GRAND RAPIDS, Mich. (WOOD) — We all need someone to push us to take the next step, but it’s up to us to stay the course.

“I’ll do whatever it takes to get there,” said Maddie Daniel.

With the help of her physical therapist, Daniel is on a journey to defeat her fiercest competition, Functional Neurologic Disorder, also known as Functional Neurological Disorder.

Doctors diagnosed her two years ago. Daniel opened up about her battle in honor of International FND Day, recognized every April 13 to bring awareness to the disorder.

“I just want to have my life back that I had before this,” said Daniel.

News 8 Daybreak Anchor Donovan Long knows what Daniel is going through. His parents watched him battle the same disorder nearly five years ago.

“We were very scared,” said Traci Long, Donovan’s Long’s mom.

“It was a complete 180 mentally, psychologically and emotionally,” Donovan Long’s dad, Mike, continued.

According to the National Institutes of Health, Functional Neurologic Disorder refers to a “group of common neurological movement disorders caused by an abnormality in how the brain functions.”

The NIH reported an estimated “four to 12 people per 100,000” will develop FND but that it’s more common in women. It can lead to paralysis, difficulty walking, seizures, speech problems and issues with memory, among other symptoms.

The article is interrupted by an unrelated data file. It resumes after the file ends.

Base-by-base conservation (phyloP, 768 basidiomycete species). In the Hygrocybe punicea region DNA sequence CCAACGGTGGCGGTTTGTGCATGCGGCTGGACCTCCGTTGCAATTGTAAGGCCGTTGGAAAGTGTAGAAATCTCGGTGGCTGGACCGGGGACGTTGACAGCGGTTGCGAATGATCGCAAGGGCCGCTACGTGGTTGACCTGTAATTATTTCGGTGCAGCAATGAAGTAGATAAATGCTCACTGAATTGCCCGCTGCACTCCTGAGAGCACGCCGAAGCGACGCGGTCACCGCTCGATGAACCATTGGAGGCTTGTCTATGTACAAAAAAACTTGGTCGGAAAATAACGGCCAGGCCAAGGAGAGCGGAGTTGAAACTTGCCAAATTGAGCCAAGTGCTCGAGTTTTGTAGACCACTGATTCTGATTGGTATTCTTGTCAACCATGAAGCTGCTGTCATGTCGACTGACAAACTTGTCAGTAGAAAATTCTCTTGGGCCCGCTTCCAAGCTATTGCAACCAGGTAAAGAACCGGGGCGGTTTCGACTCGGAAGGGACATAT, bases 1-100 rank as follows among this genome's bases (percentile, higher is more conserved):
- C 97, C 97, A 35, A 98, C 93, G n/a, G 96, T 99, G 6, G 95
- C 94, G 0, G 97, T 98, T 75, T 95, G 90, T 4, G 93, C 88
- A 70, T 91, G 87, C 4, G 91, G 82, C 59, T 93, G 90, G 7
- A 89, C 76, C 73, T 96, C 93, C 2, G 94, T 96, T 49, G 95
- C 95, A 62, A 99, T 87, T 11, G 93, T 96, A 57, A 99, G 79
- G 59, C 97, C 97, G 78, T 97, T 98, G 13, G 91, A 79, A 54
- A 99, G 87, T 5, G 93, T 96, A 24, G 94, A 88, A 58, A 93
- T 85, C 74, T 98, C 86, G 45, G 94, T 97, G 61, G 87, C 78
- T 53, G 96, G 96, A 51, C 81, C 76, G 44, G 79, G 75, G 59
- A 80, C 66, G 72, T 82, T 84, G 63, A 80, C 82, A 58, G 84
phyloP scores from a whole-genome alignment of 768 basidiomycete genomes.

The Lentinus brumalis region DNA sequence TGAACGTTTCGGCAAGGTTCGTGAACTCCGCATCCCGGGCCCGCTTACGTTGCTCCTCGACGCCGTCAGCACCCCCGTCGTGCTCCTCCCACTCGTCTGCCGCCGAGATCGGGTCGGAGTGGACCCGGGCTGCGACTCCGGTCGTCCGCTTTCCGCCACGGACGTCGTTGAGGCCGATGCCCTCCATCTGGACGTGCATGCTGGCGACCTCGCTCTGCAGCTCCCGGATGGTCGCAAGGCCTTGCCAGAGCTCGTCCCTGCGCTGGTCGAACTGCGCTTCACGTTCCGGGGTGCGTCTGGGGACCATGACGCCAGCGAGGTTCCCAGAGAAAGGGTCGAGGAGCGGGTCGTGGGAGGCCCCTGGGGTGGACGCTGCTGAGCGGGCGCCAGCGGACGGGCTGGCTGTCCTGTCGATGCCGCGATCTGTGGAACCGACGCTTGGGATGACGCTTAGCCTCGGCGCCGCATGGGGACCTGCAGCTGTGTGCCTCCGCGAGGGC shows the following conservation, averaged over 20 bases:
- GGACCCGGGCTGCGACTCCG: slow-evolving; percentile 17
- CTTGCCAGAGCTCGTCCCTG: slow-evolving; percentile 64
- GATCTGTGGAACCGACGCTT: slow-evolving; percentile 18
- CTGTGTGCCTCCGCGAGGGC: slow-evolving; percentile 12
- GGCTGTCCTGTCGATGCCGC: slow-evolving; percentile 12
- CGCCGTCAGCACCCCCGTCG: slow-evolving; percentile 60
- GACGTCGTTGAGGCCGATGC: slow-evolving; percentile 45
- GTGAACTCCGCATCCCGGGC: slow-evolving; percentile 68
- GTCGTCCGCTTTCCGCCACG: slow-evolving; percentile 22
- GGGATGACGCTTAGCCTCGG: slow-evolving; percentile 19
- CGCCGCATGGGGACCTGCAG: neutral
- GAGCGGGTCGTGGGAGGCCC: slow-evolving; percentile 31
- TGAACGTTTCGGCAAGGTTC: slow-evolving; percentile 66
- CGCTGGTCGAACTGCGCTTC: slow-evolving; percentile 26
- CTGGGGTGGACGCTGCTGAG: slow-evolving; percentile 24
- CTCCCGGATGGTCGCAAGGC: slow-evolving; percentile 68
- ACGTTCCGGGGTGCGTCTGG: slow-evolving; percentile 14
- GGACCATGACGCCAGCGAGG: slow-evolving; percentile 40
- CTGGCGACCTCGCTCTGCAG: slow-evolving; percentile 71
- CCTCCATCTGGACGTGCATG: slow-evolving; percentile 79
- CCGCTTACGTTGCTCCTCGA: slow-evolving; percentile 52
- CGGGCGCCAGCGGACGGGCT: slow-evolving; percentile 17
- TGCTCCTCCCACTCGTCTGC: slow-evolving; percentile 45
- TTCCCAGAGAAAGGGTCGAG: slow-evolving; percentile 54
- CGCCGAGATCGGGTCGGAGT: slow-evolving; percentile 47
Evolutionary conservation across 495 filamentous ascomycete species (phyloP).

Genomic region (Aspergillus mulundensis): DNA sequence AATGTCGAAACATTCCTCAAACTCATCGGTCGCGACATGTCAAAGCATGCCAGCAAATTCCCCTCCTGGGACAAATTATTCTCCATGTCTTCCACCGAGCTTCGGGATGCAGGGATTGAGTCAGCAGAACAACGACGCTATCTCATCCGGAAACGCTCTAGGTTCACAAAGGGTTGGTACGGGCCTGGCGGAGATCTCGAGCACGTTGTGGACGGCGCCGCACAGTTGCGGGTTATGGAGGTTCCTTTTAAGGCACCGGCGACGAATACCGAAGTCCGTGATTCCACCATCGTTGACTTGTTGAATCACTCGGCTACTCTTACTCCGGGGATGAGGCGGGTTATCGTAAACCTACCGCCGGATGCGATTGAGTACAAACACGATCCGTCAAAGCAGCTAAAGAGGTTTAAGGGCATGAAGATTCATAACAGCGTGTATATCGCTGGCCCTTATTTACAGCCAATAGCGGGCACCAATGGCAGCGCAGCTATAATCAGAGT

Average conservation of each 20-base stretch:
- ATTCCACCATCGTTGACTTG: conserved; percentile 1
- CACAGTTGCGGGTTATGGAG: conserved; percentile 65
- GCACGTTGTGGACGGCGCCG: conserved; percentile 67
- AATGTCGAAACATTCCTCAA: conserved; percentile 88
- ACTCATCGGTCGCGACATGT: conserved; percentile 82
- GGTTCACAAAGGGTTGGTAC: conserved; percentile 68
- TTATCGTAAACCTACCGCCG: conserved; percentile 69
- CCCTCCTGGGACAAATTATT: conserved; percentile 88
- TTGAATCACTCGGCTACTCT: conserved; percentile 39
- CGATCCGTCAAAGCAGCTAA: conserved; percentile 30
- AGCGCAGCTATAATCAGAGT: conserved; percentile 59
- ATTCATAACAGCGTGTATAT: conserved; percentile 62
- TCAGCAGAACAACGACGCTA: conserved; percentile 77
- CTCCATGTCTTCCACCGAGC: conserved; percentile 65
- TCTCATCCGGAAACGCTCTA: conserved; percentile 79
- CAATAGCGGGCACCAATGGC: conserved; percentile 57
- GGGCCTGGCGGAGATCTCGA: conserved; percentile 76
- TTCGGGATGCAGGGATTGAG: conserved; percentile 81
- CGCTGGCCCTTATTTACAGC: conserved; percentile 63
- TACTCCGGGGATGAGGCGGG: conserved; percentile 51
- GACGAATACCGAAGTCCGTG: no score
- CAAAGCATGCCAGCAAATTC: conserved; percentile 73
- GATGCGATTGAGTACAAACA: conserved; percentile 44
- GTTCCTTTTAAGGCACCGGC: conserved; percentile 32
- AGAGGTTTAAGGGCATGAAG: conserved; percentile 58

Donovan Long struggled with a lot of them.

“There were a lot of nights that I cried that you didn’t know about,” said Traci Long. “It was a lot of asking ‘Why? What’s the future going to look like? Is he going to be able to walk again?'”

Doctors don’t know what causes FND but say another neurological disorder, or a reaction to stress or trauma can trigger it.

A car accident caused Donovan Long’s symptoms.

“This can happen right out of the blue and sometimes we never find a particular trauma or incident or stress,” said Dr. Douglas Henry, Medical Director of Pediatrics at Mary Free Bed Rehabilitation Hospital. “So, we not only need to treat the muscles, but the mind issue as well.”

Treatment for Long involved psychology, physical, occupational, speech and memory therapy. It’s nearly the same for Daniel.

“Most patients, at least kids, will have a full recovery, but they can relapse and sometimes that can be a random relapse,” said Dr. Henry. “We don’t know what sets it off or sometimes it can be a physical injury or a stressful event.”

As knowledge about FND continues evolving in the medical community, Daniel and Donovan Long’s family have found self-motivation to be some of the best therapy.

“You have to take the cards that life deals you and play the very best hand that you can,” said Mike Long.

When each of us get winded, it’s okay to catch our breath but we must get back up and finish our race.

“You have the power to keep going,” said Daniel.